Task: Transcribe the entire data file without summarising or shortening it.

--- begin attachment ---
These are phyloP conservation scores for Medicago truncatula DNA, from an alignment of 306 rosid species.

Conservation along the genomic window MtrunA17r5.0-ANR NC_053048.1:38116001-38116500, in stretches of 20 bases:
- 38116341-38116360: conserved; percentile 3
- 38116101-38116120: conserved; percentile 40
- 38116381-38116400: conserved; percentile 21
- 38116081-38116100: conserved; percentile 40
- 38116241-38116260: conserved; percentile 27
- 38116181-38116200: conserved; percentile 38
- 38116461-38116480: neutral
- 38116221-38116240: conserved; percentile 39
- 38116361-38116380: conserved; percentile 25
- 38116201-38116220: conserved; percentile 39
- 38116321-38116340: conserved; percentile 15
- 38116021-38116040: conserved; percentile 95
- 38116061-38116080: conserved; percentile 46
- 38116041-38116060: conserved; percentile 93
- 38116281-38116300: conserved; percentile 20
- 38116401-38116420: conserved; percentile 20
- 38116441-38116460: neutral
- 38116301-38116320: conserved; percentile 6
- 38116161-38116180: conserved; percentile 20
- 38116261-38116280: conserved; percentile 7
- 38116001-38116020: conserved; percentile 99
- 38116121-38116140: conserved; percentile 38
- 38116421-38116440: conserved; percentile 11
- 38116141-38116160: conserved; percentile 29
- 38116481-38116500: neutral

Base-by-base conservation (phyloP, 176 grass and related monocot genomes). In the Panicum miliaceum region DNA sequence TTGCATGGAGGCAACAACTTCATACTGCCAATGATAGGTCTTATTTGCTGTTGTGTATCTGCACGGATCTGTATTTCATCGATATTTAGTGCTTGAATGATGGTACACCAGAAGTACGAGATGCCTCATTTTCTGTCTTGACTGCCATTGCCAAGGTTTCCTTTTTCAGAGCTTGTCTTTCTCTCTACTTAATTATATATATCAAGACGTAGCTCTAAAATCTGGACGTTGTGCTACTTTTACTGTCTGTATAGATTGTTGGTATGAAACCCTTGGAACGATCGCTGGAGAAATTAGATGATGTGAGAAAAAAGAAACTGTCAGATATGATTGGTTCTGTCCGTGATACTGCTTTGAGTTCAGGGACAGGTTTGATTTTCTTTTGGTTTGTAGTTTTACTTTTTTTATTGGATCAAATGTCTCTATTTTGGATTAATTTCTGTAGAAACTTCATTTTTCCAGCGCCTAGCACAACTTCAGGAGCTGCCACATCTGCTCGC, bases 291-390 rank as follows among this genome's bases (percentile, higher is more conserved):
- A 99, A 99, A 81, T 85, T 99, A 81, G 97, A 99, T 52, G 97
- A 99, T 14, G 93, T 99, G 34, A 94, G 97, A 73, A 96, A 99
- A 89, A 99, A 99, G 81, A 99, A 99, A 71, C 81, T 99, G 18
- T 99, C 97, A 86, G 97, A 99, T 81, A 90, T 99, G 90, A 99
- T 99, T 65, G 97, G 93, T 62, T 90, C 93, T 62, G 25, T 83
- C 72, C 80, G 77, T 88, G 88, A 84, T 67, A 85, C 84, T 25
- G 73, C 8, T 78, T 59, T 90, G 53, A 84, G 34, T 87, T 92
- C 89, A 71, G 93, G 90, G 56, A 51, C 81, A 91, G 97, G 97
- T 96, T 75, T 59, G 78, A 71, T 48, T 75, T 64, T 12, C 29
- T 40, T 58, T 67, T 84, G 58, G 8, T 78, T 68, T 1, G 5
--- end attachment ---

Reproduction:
These are phyloP conservation scores for Medicago truncatula DNA, from an alignment of 306 rosid species.

Conservation along the genomic window MtrunA17r5.0-ANR NC_053048.1:38116001-38116500, in stretches of 20 bases:
- 38116341-38116360: conserved; percentile 3
- 38116101-38116120: conserved; percentile 40
- 38116381-38116400: conserved; percentile 21
- 38116081-38116100: conserved; percentile 40
- 38116241-38116260: conserved; percentile 27
- 38116181-38116200: conserved; percentile 38
- 38116461-38116480: neutral
- 38116221-38116240: conserved; percentile 39
- 38116361-38116380: conserved; percentile 25
- 38116201-38116220: conserved; percentile 39
- 38116321-38116340: conserved; percentile 15
- 38116021-38116040: conserved; percentile 95
- 38116061-38116080: conserved; percentile 46
- 38116041-38116060: conserved; percentile 93
- 38116281-38116300: conserved; percentile 20
- 38116401-38116420: conserved; percentile 20
- 38116441-38116460: neutral
- 38116301-38116320: conserved; percentile 6
- 38116161-38116180: conserved; percentile 20
- 38116261-38116280: conserved; percentile 7
- 38116001-38116020: conserved; percentile 99
- 38116121-38116140: conserved; percentile 38
- 38116421-38116440: conserved; percentile 11
- 38116141-38116160: conserved; percentile 29
- 38116481-38116500: neutral

Base-by-base conservation (phyloP, 176 grass and related monocot genomes). In the Panicum miliaceum region DNA sequence TTGCATGGAGGCAACAACTTCATACTGCCAATGATAGGTCTTATTTGCTGTTGTGTATCTGCACGGATCTGTATTTCATCGATATTTAGTGCTTGAATGATGGTACACCAGAAGTACGAGATGCCTCATTTTCTGTCTTGACTGCCATTGCCAAGGTTTCCTTTTTCAGAGCTTGTCTTTCTCTCTACTTAATTATATATATCAAGACGTAGCTCTAAAATCTGGACGTTGTGCTACTTTTACTGTCTGTATAGATTGTTGGTATGAAACCCTTGGAACGATCGCTGGAGAAATTAGATGATGTGAGAAAAAAGAAACTGTCAGATATGATTGGTTCTGTCCGTGATACTGCTTTGAGTTCAGGGACAGGTTTGATTTTCTTTTGGTTTGTAGTTTTACTTTTTTTATTGGATCAAATGTCTCTATTTTGGATTAATTTCTGTAGAAACTTCATTTTTCCAGCGCCTAGCACAACTTCAGGAGCTGCCACATCTGCTCGC, bases 291-390 rank as follows among this genome's bases (percentile, higher is more conserved):
- A 99, A 99, A 81, T 85, T 99, A 81, G 97, A 99, T 52, G 97
- A 99, T 14, G 93, T 99, G 34, A 94, G 97, A 73, A 96, A 99
- A 89, A 99, A 99, G 81, A 99, A 99, A 71, C 81, T 99, G 18
- T 99, C 97, A 86, G 97, A 99, T 81, A 90, T 99, G 90, A 99
- T 99, T 65, G 97, G 93, T 62, T 90, C 93, T 62, G 25, T 83
- C 72, C 80, G 77, T 88, G 88, A 84, T 67, A 85, C 84, T 25
- G 73, C 8, T 78, T 59, T 90, G 53, A 84, G 34, T 87, T 92
- C 89, A 71, G 93, G 90, G 56, A 51, C 81, A 91, G 97, G 97
- T 96, T 75, T 59, G 78, A 71, T 48, T 75, T 64, T 12, C 29
- T 40, T 58, T 67, T 84, G 58, G 8, T 78, T 68, T 1, G 5